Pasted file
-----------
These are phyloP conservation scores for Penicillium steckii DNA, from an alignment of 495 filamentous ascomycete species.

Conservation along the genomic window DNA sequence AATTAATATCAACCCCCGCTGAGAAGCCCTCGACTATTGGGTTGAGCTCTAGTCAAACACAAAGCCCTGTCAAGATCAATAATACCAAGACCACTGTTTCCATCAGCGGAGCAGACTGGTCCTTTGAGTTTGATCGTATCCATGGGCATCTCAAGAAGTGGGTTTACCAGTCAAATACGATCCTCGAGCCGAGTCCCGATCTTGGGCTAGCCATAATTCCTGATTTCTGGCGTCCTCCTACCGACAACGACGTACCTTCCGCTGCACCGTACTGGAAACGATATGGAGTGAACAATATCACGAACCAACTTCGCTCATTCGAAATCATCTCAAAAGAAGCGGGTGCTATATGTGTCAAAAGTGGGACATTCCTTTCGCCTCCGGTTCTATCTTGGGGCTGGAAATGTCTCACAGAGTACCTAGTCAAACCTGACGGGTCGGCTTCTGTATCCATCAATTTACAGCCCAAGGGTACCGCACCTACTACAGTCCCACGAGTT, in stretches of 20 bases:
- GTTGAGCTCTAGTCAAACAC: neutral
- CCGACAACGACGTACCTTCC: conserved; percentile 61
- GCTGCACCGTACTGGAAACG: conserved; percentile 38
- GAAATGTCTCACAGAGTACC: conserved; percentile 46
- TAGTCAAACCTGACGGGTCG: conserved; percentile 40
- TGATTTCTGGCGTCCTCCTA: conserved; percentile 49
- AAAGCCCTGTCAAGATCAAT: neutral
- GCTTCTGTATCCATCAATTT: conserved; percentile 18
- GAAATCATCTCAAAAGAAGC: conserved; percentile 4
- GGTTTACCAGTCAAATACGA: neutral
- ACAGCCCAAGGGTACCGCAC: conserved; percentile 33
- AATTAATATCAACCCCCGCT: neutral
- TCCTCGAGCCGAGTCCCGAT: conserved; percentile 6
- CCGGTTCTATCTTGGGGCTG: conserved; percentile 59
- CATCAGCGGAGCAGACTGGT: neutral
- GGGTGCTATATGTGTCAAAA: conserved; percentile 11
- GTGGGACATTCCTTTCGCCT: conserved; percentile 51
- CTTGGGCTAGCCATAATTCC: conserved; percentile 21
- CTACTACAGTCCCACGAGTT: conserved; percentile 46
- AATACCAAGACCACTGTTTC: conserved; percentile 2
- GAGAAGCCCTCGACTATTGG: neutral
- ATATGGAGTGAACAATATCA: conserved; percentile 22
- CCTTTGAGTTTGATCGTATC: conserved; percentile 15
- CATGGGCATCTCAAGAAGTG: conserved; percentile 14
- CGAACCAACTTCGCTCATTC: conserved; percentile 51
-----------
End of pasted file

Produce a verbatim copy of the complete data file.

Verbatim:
These are phyloP conservation scores for Penicillium steckii DNA, from an alignment of 495 filamentous ascomycete species.

Conservation along the genomic window DNA sequence AATTAATATCAACCCCCGCTGAGAAGCCCTCGACTATTGGGTTGAGCTCTAGTCAAACACAAAGCCCTGTCAAGATCAATAATACCAAGACCACTGTTTCCATCAGCGGAGCAGACTGGTCCTTTGAGTTTGATCGTATCCATGGGCATCTCAAGAAGTGGGTTTACCAGTCAAATACGATCCTCGAGCCGAGTCCCGATCTTGGGCTAGCCATAATTCCTGATTTCTGGCGTCCTCCTACCGACAACGACGTACCTTCCGCTGCACCGTACTGGAAACGATATGGAGTGAACAATATCACGAACCAACTTCGCTCATTCGAAATCATCTCAAAAGAAGCGGGTGCTATATGTGTCAAAAGTGGGACATTCCTTTCGCCTCCGGTTCTATCTTGGGGCTGGAAATGTCTCACAGAGTACCTAGTCAAACCTGACGGGTCGGCTTCTGTATCCATCAATTTACAGCCCAAGGGTACCGCACCTACTACAGTCCCACGAGTT, in stretches of 20 bases:
- GTTGAGCTCTAGTCAAACAC: neutral
- CCGACAACGACGTACCTTCC: conserved; percentile 61
- GCTGCACCGTACTGGAAACG: conserved; percentile 38
- GAAATGTCTCACAGAGTACC: conserved; percentile 46
- TAGTCAAACCTGACGGGTCG: conserved; percentile 40
- TGATTTCTGGCGTCCTCCTA: conserved; percentile 49
- AAAGCCCTGTCAAGATCAAT: neutral
- GCTTCTGTATCCATCAATTT: conserved; percentile 18
- GAAATCATCTCAAAAGAAGC: conserved; percentile 4
- GGTTTACCAGTCAAATACGA: neutral
- ACAGCCCAAGGGTACCGCAC: conserved; percentile 33
- AATTAATATCAACCCCCGCT: neutral
- TCCTCGAGCCGAGTCCCGAT: conserved; percentile 6
- CCGGTTCTATCTTGGGGCTG: conserved; percentile 59
- CATCAGCGGAGCAGACTGGT: neutral
- GGGTGCTATATGTGTCAAAA: conserved; percentile 11
- GTGGGACATTCCTTTCGCCT: conserved; percentile 51
- CTTGGGCTAGCCATAATTCC: conserved; percentile 21
- CTACTACAGTCCCACGAGTT: conserved; percentile 46
- AATACCAAGACCACTGTTTC: conserved; percentile 2
- GAGAAGCCCTCGACTATTGG: neutral
- ATATGGAGTGAACAATATCA: conserved; percentile 22
- CCTTTGAGTTTGATCGTATC: conserved; percentile 15
- CATGGGCATCTCAAGAAGTG: conserved; percentile 14
- CGAACCAACTTCGCTCATTC: conserved; percentile 51